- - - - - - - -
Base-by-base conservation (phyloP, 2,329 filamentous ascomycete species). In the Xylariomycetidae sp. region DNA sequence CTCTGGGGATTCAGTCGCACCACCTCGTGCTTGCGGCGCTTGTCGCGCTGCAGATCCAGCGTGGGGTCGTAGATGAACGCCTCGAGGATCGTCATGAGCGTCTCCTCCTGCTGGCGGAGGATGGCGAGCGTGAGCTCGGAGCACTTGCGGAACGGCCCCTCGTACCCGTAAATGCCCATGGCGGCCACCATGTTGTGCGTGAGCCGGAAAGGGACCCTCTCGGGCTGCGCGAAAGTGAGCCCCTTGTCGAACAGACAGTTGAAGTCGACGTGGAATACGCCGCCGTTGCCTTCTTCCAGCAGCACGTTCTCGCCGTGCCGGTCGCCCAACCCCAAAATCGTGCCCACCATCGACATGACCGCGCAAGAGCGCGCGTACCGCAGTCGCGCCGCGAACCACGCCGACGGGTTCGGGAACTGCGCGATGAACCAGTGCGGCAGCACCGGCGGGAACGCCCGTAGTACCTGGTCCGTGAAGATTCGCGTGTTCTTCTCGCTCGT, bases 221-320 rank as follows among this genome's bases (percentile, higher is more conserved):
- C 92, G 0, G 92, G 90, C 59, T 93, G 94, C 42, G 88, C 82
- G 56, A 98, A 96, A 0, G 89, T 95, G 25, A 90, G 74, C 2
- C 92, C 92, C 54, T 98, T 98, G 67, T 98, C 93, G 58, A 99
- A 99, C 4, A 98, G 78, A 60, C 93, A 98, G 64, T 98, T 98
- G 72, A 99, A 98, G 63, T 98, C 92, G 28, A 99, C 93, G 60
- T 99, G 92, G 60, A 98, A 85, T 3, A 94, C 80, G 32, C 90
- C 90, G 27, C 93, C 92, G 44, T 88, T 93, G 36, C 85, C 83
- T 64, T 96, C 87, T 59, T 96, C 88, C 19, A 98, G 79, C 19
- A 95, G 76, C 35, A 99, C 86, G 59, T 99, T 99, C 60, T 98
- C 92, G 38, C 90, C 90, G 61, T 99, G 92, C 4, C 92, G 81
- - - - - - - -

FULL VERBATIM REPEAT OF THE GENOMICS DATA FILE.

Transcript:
Base-by-base conservation (phyloP, 2,329 filamentous ascomycete species). In the Xylariomycetidae sp. region DNA sequence CTCTGGGGATTCAGTCGCACCACCTCGTGCTTGCGGCGCTTGTCGCGCTGCAGATCCAGCGTGGGGTCGTAGATGAACGCCTCGAGGATCGTCATGAGCGTCTCCTCCTGCTGGCGGAGGATGGCGAGCGTGAGCTCGGAGCACTTGCGGAACGGCCCCTCGTACCCGTAAATGCCCATGGCGGCCACCATGTTGTGCGTGAGCCGGAAAGGGACCCTCTCGGGCTGCGCGAAAGTGAGCCCCTTGTCGAACAGACAGTTGAAGTCGACGTGGAATACGCCGCCGTTGCCTTCTTCCAGCAGCACGTTCTCGCCGTGCCGGTCGCCCAACCCCAAAATCGTGCCCACCATCGACATGACCGCGCAAGAGCGCGCGTACCGCAGTCGCGCCGCGAACCACGCCGACGGGTTCGGGAACTGCGCGATGAACCAGTGCGGCAGCACCGGCGGGAACGCCCGTAGTACCTGGTCCGTGAAGATTCGCGTGTTCTTCTCGCTCGT, bases 221-320 rank as follows among this genome's bases (percentile, higher is more conserved):
- C 92, G 0, G 92, G 90, C 59, T 93, G 94, C 42, G 88, C 82
- G 56, A 98, A 96, A 0, G 89, T 95, G 25, A 90, G 74, C 2
- C 92, C 92, C 54, T 98, T 98, G 67, T 98, C 93, G 58, A 99
- A 99, C 4, A 98, G 78, A 60, C 93, A 98, G 64, T 98, T 98
- G 72, A 99, A 98, G 63, T 98, C 92, G 28, A 99, C 93, G 60
- T 99, G 92, G 60, A 98, A 85, T 3, A 94, C 80, G 32, C 90
- C 90, G 27, C 93, C 92, G 44, T 88, T 93, G 36, C 85, C 83
- T 64, T 96, C 87, T 59, T 96, C 88, C 19, A 98, G 79, C 19
- A 95, G 76, C 35, A 99, C 86, G 59, T 99, T 99, C 60, T 98
- C 92, G 38, C 90, C 90, G 61, T 99, G 92, C 4, C 92, G 81